Mexican Paper Wasp

Meet Mischocyttarus mexicanus, the Mexican paper wasp. This eusocial species has actually been extensively studied, because individual wasps employ different reproductive strategies over their lifetime, including nesting individually and as a colony, brood parasitism (with unrelated conspecifics) and usurpation. This “reproductive generalization” is unusual behavior. M. mexicanus can be found all over the southern United…

Oak Treehopper

I love treehoppers, and it was a delightful treat to find this brilliantly-colored white one with bright red eyes, orange and black stripes, and a prominent horn. The oak treehopper (Platycotis vittata) is generally about 8-9 mm long, not including the horn, which doesn’t seem to be related to the insect’s gender, and indeed may…

Asian Lady Beetle

I grew up calling these “ladybugs”, too, but, technically, Harmonia axyridis, and other lady beetles, are not true bugs. H. axyridis, also known as the harlequin lady beetle, Halloween lady beetle, Asian lady beetle, or multicolored Asian ladybeetle, is native to eastern Asia, but was introduced to Europe and North America in order to control…

Cottonwood Leaf Beetle

Meet the cottonwood leaf beetle, Chrysomela scripta. These charming little beetles are about 6mm long. They are red, orange or yellow with black spots/broken black lines on the elytra, and a reddish or yellow margin on the thorax. Both adults and larvae really love leaves, to the point of skeletonizing them, and are serious defoliators…

Pine Woods Snake

When I moved my trash can to drag it to the curb, the biggest worm I had ever seen, ever was hiding underneath it! When I looked closer, the “worm” was actually a gorgeous pine woods snake, Rhadinaea flavilata. (Alternate names include the yellow-lipped snake and brown-headed snake.) Like most snakes, this one didn’t want…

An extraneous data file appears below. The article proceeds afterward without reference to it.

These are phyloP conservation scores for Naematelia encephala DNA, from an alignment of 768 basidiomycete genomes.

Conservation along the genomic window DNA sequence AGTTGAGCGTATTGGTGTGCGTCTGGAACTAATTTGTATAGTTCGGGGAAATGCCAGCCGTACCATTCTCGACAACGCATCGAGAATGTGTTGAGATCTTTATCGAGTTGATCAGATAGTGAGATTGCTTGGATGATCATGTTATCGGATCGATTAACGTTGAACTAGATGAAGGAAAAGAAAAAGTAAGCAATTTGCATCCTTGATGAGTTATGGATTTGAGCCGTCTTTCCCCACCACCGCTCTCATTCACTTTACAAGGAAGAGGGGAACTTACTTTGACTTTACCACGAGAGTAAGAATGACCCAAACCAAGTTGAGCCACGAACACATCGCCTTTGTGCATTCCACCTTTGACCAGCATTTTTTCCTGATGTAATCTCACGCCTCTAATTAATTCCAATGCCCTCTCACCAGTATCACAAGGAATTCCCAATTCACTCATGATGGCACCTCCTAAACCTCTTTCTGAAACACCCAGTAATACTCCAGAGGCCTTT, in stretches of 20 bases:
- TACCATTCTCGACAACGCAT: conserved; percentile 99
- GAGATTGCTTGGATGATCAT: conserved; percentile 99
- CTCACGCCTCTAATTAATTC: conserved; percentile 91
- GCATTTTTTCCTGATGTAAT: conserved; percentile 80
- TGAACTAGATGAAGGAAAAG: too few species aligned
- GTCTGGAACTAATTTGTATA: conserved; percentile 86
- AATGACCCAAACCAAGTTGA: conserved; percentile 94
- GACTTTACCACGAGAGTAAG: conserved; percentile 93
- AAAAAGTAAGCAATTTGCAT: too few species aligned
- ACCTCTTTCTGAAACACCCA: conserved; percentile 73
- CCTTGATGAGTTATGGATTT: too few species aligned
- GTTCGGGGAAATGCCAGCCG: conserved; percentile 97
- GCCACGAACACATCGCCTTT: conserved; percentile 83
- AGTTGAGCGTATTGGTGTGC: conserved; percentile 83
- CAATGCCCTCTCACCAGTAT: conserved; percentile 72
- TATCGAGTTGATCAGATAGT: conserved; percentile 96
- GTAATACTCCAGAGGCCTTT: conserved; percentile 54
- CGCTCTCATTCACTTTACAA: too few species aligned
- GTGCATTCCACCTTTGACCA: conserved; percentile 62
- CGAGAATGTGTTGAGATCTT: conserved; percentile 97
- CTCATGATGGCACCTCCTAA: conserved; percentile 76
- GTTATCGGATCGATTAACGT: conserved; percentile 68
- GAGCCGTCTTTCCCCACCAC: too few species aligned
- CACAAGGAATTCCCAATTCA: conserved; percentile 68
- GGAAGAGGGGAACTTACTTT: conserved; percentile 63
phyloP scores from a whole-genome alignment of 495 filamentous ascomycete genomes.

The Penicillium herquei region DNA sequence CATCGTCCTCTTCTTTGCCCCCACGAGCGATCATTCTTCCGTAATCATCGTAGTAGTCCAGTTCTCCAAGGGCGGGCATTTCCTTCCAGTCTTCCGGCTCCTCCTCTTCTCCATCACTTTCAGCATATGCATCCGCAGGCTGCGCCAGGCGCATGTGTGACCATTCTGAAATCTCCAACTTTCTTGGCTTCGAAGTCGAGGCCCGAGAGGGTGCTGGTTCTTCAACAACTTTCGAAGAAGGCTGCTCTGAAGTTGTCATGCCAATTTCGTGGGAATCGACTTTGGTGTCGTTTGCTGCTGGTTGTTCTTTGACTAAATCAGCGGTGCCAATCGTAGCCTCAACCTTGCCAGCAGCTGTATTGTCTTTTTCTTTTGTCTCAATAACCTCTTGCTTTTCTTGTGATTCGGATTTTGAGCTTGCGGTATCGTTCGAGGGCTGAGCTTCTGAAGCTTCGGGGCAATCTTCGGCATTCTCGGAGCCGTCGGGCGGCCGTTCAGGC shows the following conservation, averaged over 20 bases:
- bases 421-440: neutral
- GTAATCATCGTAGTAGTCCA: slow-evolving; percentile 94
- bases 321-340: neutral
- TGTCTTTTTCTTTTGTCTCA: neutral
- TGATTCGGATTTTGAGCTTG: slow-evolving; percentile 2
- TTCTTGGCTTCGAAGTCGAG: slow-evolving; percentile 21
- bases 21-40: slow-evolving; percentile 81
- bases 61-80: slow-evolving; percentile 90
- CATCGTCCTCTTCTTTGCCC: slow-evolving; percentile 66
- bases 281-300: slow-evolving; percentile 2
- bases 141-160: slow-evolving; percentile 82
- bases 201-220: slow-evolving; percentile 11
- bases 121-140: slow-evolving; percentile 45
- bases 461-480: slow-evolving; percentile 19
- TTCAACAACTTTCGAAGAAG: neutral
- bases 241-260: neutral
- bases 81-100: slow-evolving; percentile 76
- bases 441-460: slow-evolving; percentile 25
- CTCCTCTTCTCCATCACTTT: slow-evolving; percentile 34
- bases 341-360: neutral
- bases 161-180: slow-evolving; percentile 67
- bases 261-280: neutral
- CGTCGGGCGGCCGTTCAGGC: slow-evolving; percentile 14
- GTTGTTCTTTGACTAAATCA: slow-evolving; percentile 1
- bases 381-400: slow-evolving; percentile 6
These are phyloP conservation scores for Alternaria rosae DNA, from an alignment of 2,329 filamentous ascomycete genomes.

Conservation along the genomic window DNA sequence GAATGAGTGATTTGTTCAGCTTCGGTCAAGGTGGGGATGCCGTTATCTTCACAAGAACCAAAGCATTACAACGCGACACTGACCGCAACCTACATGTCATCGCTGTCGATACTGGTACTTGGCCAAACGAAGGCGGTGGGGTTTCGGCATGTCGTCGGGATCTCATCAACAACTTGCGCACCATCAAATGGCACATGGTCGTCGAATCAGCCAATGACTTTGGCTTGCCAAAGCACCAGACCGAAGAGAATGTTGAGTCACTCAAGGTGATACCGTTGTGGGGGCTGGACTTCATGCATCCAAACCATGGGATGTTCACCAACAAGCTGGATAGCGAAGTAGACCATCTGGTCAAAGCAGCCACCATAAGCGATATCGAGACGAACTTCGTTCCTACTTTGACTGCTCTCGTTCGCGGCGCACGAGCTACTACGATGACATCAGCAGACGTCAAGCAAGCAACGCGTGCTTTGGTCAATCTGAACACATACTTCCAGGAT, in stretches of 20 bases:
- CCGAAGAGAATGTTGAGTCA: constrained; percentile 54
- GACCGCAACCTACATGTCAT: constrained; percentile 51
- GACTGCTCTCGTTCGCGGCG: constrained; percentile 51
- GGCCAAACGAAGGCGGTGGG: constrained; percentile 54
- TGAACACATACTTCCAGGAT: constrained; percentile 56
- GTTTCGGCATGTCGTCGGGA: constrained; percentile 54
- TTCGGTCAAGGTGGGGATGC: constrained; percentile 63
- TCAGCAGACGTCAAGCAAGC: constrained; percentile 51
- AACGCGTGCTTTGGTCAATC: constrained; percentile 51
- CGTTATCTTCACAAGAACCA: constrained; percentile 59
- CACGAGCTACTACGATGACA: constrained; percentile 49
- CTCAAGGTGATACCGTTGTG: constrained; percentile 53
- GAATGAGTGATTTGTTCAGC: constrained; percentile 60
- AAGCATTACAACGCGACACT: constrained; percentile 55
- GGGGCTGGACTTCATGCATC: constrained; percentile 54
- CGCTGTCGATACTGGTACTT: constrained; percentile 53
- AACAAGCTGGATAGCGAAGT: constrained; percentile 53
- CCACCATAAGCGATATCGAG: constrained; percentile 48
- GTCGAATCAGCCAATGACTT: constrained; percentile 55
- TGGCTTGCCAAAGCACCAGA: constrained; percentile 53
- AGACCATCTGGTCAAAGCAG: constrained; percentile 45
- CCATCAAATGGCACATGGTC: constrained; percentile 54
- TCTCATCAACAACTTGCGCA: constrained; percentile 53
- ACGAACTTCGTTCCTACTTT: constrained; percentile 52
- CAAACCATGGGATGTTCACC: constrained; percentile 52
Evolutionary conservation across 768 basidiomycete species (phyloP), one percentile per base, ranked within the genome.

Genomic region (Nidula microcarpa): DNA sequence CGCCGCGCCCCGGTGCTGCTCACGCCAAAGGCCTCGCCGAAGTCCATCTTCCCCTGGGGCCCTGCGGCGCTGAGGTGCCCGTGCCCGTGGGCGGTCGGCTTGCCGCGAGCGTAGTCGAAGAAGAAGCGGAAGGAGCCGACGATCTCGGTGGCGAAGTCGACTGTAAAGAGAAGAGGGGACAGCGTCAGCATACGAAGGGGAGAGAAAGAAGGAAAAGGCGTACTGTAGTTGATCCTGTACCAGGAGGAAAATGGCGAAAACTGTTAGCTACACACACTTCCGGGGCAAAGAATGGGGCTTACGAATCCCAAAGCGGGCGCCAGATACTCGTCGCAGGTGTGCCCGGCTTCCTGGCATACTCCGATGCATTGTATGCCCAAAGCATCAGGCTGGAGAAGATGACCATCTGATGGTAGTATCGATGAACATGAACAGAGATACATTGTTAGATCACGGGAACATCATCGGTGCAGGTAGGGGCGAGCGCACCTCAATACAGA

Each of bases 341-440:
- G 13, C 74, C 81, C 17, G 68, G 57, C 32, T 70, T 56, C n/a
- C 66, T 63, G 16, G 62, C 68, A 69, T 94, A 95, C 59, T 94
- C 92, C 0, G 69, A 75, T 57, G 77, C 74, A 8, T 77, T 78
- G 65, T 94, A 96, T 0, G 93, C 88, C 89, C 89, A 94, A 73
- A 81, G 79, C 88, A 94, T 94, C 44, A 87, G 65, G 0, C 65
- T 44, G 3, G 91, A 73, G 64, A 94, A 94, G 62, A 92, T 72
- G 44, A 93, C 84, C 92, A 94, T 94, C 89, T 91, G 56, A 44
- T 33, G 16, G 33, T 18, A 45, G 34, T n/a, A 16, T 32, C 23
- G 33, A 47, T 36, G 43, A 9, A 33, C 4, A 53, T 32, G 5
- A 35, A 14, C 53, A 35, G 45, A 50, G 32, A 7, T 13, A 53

Pink-striped Oakworm Moth

This fuzzy little pink-to-orange silk moth of the family Saturniidae is found across Canada and the US. The females are larger (maybe an inch and a half long); the males have large transparent spots on their wings. Both sexes have the little white spot. In Florida, these guys reproduce year round. Males attract the females…

Ailanthus Webworm Moth

This tiny (1 cm) day-flying moth is actually native to Florida (so it’s funny I found this one in Indiana). The moth’s larvae used to live almost exclusively on the paradise tree (Simarouba glauca) in Florida, but when the “tree of heaven” (Ailanthus altissima) was introduced to the US from China, the ailanthus webworm moth…

Julia Butterfly

Dryas iulia (often incorrectly spelled julia) is also known as the Julia butterfly, Julia heliconian, the flame, or flambeau. It is the sole member of the genus Dryas, native from Brazil to the southern United States. There are more than 15 described subspecies. Approximately 80-90 mm across, its elongated wings are primarily orange with black…

Saltmarsh Moth Caterpillar

This little fellow is (very probably) a Saltmarsh Moth caterpillar (Estigmene acrea), but again this is one of those “identifications” wherein this could also be any one of a number of closely related species. Below, an earlier instar salt marsh moth caterpillar does an amazing yoga pose: The just-hatched caterpillars are mostly yellow, with little…

Milkweed Assassin Bug

A handsome milkweed assassin bug (Zelus longipes), wandering along one of the tombs in St. Louis Cemetery No 1 in New Orleans. These brightly-colored, long-legged insects are ambush hunters, believe it or not, which stroll idly along foliage, reaching out to grasp prey with their front legs. Most species of Zelus seem to be cryptically…